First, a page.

The draft was held in November 1959, the franchise moved to St. Louis before the start of the 1960 season. Shortly before Wilson's signing, defensive coordinator Chuck Drulis crafted a play that called for the free safety to take part in a blitz; the play was code-named "Wildcat", but Drulis didn't think he had anyone with the skills and athleticism to run it until Wilson's arrival. Drulis was impressed enough with Wilson that he persuaded the Cardinals to convert him to free safety; when the Cardinals first ran the safety blitz, the pressure was severe since most teams did not expect a defensive back to take part in a pass rush. This single play helped to set up today's defenses where a blitz can come from anywhere. Wilson became so identified with the play. Wilson was named All-Pro six times in his career and represented the Cardinals on eight Pro Bowl teams. During 1966, he had at least one interception in seven consecutive games, en route to a 10-pick season that led his league. Fellow Idahoan Jerry Kramer, a guard for the Green Bay Packers and author of Instant Replay, called Wilson "the finest football player in the NFL."

Kramer described Wilson's play during an October 30, 1967 game, "...he fired up their whole team... is enthusiasm was infectious." Wilson is renowned for not only playing, but intercepting a pass, with casts on both hands due to broken wrists. On the September 18, 2006 edition of SportsCenter, Mike Ditka challenged Terrell Owens' toughness by not playing for 2–4 weeks due to a broken finger, he cited Wilson's interception with casts on both hands as proof of a tougher football player. He ended his career with 52 career picks for five touchdowns. Wilson retired after the 1972 season, he is one of the few players to have played in the NFL for at least 10 years without having taken part in an official playoff game. The closest he came to postseason play was in 1964, when the Cardinals played in and won the Playoff Bowl, a postseason third-place game, it was one of only five winning seasons. Following his retirement as a player, Wilson was named secondary director of scouting, he stepped down as secondary coach after the 1973 season.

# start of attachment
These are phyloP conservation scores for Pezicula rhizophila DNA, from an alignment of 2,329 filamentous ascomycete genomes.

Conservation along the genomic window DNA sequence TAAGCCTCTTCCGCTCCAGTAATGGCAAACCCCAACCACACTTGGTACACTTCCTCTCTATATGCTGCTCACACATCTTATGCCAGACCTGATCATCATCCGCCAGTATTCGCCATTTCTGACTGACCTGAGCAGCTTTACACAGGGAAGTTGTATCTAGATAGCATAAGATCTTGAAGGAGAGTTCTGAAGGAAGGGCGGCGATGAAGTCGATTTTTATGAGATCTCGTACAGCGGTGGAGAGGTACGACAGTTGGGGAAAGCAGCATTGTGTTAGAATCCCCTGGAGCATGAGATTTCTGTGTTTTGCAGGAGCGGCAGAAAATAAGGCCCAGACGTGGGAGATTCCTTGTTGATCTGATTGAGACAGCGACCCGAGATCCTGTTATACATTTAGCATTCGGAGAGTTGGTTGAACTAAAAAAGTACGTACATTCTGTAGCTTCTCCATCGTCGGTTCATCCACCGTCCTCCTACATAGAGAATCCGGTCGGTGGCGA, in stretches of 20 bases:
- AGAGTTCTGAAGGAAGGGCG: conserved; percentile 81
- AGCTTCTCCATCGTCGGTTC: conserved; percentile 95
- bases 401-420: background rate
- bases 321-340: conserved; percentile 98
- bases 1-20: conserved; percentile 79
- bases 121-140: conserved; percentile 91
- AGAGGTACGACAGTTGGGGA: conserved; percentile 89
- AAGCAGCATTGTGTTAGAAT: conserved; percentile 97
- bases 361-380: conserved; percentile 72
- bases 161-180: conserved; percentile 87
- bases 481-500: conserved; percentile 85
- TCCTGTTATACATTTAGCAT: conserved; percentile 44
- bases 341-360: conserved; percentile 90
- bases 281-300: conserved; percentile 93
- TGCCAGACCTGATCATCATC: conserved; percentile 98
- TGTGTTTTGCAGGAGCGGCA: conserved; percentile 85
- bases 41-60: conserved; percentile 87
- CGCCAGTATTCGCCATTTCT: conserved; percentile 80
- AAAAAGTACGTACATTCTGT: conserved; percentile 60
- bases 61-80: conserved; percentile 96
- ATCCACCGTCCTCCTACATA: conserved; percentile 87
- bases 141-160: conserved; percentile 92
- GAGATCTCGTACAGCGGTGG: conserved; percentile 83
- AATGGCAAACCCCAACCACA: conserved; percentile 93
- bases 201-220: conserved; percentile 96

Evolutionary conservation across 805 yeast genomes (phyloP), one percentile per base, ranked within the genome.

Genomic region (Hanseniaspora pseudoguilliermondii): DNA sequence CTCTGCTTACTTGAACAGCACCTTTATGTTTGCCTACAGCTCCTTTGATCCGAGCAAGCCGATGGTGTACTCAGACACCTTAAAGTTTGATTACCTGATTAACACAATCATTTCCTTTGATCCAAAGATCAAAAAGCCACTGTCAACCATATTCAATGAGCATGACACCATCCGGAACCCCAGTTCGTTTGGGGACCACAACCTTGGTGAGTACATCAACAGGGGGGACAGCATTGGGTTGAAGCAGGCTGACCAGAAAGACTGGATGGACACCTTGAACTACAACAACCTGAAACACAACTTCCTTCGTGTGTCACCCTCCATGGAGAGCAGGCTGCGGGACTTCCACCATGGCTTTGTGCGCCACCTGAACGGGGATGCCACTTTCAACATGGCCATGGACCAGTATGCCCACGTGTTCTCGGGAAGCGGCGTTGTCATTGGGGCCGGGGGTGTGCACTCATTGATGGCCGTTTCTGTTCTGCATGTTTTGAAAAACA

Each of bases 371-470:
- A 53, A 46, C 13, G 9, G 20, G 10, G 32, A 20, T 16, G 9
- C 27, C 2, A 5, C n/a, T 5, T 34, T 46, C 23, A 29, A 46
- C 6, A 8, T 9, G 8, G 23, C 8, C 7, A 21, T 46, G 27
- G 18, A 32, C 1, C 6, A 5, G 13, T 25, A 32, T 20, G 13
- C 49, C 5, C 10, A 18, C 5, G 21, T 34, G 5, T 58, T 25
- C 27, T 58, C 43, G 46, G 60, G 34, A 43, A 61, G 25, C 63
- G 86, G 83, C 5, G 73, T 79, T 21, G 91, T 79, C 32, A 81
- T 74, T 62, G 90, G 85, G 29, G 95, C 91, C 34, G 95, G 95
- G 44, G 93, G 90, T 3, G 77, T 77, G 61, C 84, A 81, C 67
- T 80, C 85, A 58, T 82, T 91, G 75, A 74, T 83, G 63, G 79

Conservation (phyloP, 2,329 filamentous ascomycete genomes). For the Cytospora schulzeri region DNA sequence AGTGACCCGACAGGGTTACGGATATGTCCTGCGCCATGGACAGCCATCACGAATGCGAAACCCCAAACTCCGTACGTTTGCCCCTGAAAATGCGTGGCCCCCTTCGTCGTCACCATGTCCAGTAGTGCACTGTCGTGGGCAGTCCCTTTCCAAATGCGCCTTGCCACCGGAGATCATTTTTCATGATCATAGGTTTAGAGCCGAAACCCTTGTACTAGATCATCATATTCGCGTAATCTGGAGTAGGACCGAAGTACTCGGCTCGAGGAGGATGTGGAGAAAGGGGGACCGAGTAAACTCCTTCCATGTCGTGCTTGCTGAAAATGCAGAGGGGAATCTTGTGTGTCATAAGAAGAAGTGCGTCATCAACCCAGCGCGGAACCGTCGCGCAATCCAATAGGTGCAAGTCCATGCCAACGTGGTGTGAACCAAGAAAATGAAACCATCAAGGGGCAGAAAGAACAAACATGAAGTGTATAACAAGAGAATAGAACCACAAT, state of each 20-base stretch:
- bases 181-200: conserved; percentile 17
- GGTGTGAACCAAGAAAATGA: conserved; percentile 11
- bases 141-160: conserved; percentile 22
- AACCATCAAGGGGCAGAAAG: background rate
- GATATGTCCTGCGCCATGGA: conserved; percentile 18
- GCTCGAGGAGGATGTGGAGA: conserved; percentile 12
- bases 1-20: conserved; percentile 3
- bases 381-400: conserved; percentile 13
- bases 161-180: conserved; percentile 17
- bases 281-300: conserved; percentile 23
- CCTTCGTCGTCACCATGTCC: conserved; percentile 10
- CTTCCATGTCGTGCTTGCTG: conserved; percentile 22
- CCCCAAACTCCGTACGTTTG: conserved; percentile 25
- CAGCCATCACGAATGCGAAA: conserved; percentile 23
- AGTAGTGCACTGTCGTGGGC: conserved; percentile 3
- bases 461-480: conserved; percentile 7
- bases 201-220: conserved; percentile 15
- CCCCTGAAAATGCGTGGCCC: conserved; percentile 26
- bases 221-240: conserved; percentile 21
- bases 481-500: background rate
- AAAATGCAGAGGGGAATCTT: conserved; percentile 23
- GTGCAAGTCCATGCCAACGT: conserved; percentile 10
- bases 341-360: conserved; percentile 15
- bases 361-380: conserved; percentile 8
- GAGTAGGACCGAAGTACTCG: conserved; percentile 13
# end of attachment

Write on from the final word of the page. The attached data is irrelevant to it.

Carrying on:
In 1977, he was named a post he would hold for the next 17 years. He served as interim head coach in 1979 after the dismissal of Bud Wilkinson. Wilson added the title of vice president after the team's move to Arizona, he stepped down as GM in 1993, but remained as vice president until his retirement after the 2002 season. Wilson was inducted into the Pro Football Hall of Fame in 1978, making him one of the few Hall of Famers to have never played in the postseason. In 1999, he was ranked number 43 on The Sporting News' list of the 100 Greatest Football Players, making him the highest-ranked player to have played a majority of his career with the Cardinals; the team has retired his uniform number 8. In 2007, NFL Network ranked him ninth on its list of the "Top 10 Draft Steals" in NFL history. Wilson was named to the NFL 75th Anniversary All-Time Team in 1994 and was named to the NFL 100th Anniversary All-Time Team in 2019. Larry Wilson at the Pro Football Hall of Fame Career statistics and player information from · Pro-Football-Reference ·